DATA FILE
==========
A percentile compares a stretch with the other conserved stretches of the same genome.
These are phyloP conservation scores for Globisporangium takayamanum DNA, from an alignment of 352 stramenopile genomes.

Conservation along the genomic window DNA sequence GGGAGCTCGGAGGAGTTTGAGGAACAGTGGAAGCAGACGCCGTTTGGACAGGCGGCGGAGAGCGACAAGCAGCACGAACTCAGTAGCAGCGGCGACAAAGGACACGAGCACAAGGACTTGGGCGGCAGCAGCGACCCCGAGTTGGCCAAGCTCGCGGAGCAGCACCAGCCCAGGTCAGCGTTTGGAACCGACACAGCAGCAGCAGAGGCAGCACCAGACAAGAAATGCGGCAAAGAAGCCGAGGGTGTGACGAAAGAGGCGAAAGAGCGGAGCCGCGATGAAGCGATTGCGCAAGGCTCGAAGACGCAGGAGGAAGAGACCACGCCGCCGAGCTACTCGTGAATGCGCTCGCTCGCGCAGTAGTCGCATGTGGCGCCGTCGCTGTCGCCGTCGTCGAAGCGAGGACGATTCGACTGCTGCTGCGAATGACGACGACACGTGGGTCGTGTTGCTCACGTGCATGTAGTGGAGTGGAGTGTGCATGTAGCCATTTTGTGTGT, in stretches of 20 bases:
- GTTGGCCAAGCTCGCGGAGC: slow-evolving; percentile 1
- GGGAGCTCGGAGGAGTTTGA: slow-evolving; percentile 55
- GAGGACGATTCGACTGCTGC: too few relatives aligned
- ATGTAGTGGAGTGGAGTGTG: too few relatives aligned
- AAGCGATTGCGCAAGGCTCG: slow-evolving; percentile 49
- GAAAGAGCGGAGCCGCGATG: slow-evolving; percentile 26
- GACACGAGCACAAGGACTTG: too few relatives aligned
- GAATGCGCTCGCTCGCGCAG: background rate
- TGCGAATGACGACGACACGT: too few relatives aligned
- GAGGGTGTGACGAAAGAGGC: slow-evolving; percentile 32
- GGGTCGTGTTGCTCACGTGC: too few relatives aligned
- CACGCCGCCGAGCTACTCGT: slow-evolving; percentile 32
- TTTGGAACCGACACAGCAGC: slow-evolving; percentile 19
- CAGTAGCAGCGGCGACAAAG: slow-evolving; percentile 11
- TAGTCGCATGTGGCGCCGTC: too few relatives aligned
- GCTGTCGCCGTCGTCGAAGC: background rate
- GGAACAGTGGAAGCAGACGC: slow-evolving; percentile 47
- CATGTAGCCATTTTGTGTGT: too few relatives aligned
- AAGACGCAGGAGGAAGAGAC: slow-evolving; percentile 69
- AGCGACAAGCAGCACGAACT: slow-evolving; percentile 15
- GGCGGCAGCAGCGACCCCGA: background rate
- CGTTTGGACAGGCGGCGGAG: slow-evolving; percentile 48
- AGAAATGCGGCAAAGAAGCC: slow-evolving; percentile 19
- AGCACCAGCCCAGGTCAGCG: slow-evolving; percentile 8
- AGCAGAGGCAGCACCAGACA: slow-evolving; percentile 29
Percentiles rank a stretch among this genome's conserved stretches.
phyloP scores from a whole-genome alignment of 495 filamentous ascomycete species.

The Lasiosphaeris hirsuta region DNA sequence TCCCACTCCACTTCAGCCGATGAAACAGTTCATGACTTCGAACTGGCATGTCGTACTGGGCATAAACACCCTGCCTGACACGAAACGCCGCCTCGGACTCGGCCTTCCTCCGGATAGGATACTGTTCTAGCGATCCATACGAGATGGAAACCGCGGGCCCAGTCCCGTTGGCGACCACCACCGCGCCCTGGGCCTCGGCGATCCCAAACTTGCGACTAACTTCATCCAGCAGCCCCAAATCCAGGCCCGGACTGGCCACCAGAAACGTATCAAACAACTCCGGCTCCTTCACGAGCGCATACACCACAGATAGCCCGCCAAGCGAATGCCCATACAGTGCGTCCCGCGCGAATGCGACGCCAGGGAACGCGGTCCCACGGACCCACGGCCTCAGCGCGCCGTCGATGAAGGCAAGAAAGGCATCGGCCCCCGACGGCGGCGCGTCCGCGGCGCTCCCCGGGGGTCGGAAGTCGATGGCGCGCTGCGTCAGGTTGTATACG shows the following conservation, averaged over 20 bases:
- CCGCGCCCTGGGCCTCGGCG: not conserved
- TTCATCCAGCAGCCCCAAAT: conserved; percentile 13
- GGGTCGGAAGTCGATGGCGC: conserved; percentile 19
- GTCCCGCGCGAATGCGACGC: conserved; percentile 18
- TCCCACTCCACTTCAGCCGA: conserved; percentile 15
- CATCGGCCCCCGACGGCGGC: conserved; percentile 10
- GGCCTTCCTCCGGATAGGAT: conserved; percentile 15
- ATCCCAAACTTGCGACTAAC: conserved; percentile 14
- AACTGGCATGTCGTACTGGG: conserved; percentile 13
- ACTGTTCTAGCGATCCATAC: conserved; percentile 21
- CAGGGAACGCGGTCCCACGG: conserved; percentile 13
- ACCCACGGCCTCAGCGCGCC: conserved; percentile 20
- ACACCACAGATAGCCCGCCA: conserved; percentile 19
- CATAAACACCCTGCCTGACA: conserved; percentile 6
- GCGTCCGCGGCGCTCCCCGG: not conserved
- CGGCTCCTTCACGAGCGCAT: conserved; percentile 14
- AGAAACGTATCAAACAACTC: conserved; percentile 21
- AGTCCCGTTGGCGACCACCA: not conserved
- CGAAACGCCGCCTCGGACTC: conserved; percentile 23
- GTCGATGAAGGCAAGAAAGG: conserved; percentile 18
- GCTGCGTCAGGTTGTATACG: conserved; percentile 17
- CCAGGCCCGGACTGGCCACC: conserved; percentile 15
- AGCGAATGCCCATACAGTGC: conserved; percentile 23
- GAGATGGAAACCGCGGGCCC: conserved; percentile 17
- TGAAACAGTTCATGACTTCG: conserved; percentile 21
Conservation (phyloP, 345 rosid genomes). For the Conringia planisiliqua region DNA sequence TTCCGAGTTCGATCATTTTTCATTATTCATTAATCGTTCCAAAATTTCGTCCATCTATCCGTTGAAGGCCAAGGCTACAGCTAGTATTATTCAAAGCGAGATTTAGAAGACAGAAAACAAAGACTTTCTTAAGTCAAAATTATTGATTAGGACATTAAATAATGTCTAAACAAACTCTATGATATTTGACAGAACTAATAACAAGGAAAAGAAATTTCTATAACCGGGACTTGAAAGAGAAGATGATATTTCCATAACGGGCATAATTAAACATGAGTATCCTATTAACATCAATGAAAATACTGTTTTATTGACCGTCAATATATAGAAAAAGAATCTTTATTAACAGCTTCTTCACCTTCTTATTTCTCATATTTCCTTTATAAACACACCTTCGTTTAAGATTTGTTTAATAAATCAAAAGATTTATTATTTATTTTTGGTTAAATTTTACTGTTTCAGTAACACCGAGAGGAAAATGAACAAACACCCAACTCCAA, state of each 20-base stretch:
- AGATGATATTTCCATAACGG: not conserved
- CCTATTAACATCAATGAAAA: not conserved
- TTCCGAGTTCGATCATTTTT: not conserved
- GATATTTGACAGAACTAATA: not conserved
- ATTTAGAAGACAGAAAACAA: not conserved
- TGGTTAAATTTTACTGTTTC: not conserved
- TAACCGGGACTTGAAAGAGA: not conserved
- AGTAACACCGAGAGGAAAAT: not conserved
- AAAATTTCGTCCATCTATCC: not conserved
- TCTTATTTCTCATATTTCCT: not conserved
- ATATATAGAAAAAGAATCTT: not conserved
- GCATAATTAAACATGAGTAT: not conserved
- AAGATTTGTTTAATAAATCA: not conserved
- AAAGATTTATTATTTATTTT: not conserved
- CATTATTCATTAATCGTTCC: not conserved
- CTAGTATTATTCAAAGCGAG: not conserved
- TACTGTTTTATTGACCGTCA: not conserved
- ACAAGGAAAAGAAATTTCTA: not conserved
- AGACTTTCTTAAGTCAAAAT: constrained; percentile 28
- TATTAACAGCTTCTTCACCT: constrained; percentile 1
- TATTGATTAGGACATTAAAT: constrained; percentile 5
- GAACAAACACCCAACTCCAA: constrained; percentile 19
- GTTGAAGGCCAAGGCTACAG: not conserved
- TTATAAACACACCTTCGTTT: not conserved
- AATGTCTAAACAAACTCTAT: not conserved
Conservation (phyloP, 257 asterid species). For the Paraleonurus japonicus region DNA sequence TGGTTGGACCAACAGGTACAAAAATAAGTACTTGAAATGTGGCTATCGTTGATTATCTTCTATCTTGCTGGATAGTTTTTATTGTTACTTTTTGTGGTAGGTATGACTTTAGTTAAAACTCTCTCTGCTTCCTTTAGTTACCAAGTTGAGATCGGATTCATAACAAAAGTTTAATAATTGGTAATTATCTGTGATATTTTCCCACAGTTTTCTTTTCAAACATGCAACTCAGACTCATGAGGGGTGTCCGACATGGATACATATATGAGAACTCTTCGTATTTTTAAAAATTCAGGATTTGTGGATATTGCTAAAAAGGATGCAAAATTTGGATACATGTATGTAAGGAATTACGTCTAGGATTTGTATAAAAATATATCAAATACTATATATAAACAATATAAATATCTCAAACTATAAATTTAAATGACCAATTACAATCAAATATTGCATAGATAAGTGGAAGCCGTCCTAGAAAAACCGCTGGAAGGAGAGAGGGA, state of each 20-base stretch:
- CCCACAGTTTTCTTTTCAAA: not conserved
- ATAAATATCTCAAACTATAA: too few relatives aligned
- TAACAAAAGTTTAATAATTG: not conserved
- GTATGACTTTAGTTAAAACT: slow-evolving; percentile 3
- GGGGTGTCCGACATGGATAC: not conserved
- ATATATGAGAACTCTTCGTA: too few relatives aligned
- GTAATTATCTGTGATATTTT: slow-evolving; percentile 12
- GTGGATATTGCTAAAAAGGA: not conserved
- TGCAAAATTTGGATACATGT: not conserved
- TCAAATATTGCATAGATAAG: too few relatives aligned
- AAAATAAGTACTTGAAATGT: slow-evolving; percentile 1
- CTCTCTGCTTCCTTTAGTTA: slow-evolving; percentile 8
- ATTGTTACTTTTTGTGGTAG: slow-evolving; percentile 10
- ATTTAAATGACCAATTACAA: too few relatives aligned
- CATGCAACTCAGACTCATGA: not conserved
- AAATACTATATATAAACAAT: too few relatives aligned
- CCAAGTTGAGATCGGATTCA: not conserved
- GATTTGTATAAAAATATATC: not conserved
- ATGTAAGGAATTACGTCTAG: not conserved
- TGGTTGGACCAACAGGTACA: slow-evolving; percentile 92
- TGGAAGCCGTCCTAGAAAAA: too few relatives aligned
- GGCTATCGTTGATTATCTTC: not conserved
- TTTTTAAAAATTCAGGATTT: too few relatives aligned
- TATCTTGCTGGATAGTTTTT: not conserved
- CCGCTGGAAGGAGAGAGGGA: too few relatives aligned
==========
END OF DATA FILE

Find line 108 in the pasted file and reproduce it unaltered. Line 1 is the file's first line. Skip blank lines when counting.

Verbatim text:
- CCGCTGGAAGGAGAGAGGGA: too few relatives aligned